The Central Bank of Nigeria (CBN) has withdrawn a total of N118 billion from the accounts of some banks for falling short of the cash reserve requirement (CRR) as well as the stipulated loan to deposit ratio (LDR), THISDAY learnt yesterday.
A bank treasurer told THISDAY that about 20 commercial banks were affected.
“The accounts of about 20 banks were debited on Friday. The CBN does weekly maintenance and once any bank is not meeting up with the stipulated CRR and LDR, it sterilises their cash,” the source stated.
This is also part of the CBN’s liquidity management process as well as efforts to prevent banks with excess naira liquidity from forex speculation, the source added.
Liquidity management involves the supply or withdrawal from the market the amount of liquidity consistent with a desired level of short-term interest rates or reserve money.
The central bank last week adjusted the exchange rate at the Secondary Market Intervention Sales (SMIS) to N380/$1. The rate was formerly N360/$1.
CBN Governor, Mr. Godwin Emefiele, recently said there was “ample liquidity buffers for the sector, even with the over N10 trillion maintained today in the cash reserve balances of the CBN.”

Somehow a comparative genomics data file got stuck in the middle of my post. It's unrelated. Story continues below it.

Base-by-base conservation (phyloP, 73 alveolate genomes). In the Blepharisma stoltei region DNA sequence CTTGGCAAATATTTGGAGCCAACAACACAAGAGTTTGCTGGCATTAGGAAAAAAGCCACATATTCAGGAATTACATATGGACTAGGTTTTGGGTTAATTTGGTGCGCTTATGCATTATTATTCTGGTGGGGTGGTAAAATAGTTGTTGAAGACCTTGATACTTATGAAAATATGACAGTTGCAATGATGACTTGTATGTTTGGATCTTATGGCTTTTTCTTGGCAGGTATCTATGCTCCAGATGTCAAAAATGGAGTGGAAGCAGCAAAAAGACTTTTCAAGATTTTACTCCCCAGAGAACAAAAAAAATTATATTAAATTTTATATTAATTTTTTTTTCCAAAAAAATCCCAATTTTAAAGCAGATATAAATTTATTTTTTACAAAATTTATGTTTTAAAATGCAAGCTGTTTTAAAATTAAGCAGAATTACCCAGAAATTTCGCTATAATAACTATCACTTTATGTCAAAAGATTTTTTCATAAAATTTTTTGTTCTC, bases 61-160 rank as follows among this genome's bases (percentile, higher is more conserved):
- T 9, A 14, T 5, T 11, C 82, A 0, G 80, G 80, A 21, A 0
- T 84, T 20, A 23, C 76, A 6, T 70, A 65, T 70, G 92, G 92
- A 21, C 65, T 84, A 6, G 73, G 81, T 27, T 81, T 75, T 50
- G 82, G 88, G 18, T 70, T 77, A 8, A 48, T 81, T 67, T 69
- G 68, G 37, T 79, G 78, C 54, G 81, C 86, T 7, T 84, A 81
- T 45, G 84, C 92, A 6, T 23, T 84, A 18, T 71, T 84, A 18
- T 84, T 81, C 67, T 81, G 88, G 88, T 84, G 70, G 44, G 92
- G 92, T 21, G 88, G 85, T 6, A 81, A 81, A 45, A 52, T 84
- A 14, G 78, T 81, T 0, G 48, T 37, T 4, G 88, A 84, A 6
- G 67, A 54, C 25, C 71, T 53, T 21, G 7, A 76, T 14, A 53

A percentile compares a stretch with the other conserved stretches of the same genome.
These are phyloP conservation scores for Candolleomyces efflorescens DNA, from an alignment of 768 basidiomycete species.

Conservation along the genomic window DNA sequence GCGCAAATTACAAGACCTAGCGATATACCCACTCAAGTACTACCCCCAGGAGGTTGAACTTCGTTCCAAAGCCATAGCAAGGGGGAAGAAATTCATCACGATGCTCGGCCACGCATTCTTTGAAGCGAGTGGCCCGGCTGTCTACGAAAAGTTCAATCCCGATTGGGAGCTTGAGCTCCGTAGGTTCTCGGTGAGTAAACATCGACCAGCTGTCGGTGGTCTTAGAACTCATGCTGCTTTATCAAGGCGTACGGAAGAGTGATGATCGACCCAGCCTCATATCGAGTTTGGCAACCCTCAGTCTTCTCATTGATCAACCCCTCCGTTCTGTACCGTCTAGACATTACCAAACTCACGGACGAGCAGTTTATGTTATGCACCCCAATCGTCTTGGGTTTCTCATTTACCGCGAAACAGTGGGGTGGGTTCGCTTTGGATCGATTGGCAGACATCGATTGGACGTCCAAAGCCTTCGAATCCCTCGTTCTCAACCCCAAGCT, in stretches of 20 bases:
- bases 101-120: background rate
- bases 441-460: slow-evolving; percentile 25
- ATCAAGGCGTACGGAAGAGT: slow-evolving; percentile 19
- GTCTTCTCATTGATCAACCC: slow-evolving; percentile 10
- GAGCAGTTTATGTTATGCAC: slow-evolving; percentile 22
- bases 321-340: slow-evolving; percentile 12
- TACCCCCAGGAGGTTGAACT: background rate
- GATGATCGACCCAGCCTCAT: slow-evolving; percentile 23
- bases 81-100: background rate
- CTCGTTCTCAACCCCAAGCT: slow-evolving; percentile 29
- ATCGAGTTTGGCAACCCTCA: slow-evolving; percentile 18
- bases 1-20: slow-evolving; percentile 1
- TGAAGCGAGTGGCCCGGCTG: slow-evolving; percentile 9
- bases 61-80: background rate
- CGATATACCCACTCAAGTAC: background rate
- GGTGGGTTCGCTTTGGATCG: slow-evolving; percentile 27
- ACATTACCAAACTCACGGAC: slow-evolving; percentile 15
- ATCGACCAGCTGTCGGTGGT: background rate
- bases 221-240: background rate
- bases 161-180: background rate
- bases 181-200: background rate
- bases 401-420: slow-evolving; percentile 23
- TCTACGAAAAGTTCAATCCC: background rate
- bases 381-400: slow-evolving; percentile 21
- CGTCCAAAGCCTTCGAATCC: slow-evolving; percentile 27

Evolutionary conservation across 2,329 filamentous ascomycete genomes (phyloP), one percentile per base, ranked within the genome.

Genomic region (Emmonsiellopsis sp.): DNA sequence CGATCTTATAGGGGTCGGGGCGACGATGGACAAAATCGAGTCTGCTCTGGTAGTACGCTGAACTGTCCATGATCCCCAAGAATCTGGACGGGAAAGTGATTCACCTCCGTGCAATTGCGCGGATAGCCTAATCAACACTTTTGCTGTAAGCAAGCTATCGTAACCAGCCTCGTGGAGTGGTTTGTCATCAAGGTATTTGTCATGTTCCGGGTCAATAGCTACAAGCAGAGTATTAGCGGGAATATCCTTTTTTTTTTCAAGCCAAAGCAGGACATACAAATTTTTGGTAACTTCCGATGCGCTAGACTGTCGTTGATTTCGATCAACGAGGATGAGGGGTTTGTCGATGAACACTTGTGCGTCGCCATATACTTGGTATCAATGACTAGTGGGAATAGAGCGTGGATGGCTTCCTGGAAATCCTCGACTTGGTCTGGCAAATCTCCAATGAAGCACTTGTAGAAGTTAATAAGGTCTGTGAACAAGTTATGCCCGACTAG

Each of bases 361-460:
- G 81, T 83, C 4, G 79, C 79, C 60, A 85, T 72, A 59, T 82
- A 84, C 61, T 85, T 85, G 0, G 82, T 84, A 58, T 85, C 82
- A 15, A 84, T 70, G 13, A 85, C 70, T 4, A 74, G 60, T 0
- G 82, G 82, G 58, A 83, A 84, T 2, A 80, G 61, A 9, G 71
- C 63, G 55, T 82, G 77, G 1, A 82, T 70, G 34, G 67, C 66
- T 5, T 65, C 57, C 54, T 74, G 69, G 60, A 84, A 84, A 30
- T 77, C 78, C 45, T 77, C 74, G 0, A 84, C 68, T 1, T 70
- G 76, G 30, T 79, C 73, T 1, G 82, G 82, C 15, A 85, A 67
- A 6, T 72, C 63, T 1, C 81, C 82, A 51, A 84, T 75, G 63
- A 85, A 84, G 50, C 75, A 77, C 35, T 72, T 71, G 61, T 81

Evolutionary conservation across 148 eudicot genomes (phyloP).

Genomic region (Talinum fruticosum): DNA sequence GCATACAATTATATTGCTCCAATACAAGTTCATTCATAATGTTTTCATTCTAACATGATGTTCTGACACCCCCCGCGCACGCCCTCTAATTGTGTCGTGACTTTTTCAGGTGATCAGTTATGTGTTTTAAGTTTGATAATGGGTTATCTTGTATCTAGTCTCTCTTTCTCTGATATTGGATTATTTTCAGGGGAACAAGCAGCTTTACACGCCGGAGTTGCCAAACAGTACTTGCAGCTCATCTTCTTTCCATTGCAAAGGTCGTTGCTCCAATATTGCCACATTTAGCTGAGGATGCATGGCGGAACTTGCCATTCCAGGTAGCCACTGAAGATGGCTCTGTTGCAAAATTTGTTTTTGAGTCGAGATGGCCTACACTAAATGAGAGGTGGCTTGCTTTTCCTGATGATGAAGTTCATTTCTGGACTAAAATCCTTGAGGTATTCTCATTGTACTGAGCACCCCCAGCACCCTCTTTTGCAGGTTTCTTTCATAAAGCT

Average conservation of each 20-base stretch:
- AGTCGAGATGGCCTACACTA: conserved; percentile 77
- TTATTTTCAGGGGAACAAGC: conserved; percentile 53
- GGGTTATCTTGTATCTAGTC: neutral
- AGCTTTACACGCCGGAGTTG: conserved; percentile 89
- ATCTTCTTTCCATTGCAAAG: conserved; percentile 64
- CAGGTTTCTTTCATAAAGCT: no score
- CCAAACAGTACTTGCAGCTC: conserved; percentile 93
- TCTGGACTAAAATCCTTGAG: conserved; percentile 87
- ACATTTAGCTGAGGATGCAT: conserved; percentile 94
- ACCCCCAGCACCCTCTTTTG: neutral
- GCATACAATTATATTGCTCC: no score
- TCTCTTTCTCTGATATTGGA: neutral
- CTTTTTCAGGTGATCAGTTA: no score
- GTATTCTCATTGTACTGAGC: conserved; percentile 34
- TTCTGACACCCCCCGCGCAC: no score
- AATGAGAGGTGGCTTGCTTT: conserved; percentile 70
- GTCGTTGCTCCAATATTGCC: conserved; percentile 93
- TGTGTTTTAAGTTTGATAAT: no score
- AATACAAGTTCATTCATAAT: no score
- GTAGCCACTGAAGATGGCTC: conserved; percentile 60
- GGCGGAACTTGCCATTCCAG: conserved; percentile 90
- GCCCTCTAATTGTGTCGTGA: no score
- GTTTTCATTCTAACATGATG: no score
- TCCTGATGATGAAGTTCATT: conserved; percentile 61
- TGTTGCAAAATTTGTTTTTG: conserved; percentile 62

According to Emefiele, there has been strong growth in the sector as a result of the central bank’s policy.
“Under our loan to deposit ratio (LDR) policy, total gross credit increased over N3 trillion to about N15.5 trillion at the end of May 2019, to about N18.6 trillion as at the end of April 2020. The credit growth was largely recorded in manufacturing, consumer credit, general commerce, information and communication, and agriculture. And of course, we also saw interest coming from borrowers because of reduced lending rate,” he had said.
He added that the industry’s capital adequacy ratio stood at 14.9 per cent as at April 2020, from about 14.5 per cent at the end of December 2019, whereas the minimum amount expected is 10 per cent.
“Non-performing loans (NPLs) is slightly above five per cent, with a minimum threshold standing at about 6.6 per cent as of April 2020. But, compared to 11 per cent as of April 2019, we think that is a very good position and we are determined to ensure that everything is done to continue bringing down the NPLs.
“Liquidity ratio of the industry was about 38.4 per cent as of April 2020, from about 45 per cent as at December 2019. With the expected minimum being 30 per cent, then we think 38.4 per cent is good enough, given the fact that we are putting in place policies that would encourage banks to lend. The sector is showing strong growth,” he had stated.